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We begin the introduction to RDFa by using a subset of all the possibilities called RDFa Lite 1.1 [ RDFA-LITE ]. The goal, when defining that subset, was to define a set of possibilities that can be applied to most simple to moderate structured data markup tasks, without burdening the authors with additional complexities. Many Web authors will not need to use more than this minimal subset.
An RDF programmer would like to work with an extension of KB that includes also the realized semantics that KB is implicitly carrying. To generate this extension, or view, the RDF programmer can define an instance of [ nrl:ViewSpecification ] that computes and returns the procedural semantics for KB . The view specification uses a rule language of choice that provides a number of rules, one of which computes the transitive closure of rdfs:subClassOf , as defined in the RDFS semantics, for a set of RDF triples. Executing the chosen rules over the triples in KB result in a semantic view RDFS(KB) consisting of the RDF triples in KB plus the generated entailment triples. Next, the RDF programmer needs to present some of this extended data to an average user in a simplified way. In particular, the user would at some point like to see the class hierarchy present in RDFS(KB) .
Before you start By reading this tutorial you will learn practical details of how to implement a semantic URI scheme, the conceptual structure of the pages of your Web site, and how to apply microformats and RDFa to your markup to add semantic value to your Web pages. The tutorial will focus on certain aspects of Apache configuration and the rendered HTML, rather than the PHP and MySQL itself, so even if you only have a superficial understanding of those two technologies, you can still follow along. About this tutorial This tutorial shows you how to use Semantic Web technologies in the context of a very simple social networking site, SemanticBook (see Prerequisites to access the site). SemanticBook represents your friends by a URI that you can use on any other site, allowing your network of friends to be embedded into a wider network across multiple sites.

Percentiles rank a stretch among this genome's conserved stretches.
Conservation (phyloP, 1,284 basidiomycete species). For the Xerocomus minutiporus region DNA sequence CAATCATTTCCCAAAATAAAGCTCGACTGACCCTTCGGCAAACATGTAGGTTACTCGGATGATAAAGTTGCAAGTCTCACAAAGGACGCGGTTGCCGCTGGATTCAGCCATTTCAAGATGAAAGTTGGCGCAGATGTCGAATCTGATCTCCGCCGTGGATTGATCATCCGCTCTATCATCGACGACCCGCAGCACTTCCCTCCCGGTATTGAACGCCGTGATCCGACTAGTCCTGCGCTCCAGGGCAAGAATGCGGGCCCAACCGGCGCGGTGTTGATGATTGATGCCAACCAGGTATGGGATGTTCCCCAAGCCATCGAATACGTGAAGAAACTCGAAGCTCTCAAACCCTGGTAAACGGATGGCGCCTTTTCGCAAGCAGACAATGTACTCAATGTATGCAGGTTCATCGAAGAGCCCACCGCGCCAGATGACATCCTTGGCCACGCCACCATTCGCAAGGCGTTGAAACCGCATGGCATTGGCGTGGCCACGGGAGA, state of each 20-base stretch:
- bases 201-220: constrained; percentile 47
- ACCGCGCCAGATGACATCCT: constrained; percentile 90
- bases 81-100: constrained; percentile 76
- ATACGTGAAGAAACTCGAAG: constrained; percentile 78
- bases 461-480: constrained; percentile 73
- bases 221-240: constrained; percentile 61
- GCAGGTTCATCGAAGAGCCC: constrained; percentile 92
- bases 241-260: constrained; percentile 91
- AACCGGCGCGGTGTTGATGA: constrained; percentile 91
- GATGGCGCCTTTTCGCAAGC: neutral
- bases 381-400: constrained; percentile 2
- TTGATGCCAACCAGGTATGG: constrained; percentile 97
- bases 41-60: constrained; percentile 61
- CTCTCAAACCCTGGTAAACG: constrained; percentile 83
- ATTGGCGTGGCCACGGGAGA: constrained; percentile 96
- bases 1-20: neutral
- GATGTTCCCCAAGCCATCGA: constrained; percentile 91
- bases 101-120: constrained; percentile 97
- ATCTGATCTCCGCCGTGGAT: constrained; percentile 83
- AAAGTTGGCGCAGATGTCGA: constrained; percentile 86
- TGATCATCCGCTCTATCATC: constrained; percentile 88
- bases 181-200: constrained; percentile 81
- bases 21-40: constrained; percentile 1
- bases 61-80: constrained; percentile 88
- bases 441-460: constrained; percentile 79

This article discusses what you need to know to make your Web site part of the Semantic Web. It starts with a discussion of the problems the Semantic Web tries to solve and then moves to the technologies involved, such as Resource Description Framework (RDF), Web Ontology Language (OWL), and SPARQL Protocol and RDF Query Language (SPARQL). You'll see how the Semantic Web is layered on top of the existing Web. It then covers some issues that you want to know about when you plan a new Web site and also gives specific examples of how to use technologies like RDFa and Microformats to enable your existing Web site to become a part of the Semantic Web. Introduction to the Semantic Web The World Wide Web is the largest single information resource humanity has ever produced.
FOAF is an RDF spec for describing people and the relationships between them. I thought FOAF had mostly died and been replaced by hcard/XFN. However, it looks like FOAF is going to make a come back as one of the technologies that people build their OpenSocial APIs on top of. So I decided to add it to CrowdVine.
Last week, the W3C Provenance Working group released 13 documents simultaneously that together define a framework for interchanging provenance on the Web. We are really excited about this release as it a complete, full and stable definition of PROV and includes 4 Proposed Recommendations . While 13 documents is a lot, this is because we have broken down PROV into chunks designed for particular communities and usages. As users of PROV you won’t have to focus on the entire framework just the parts that you need. For an overview of this family of documents and the intended audience check out the PROV Overview.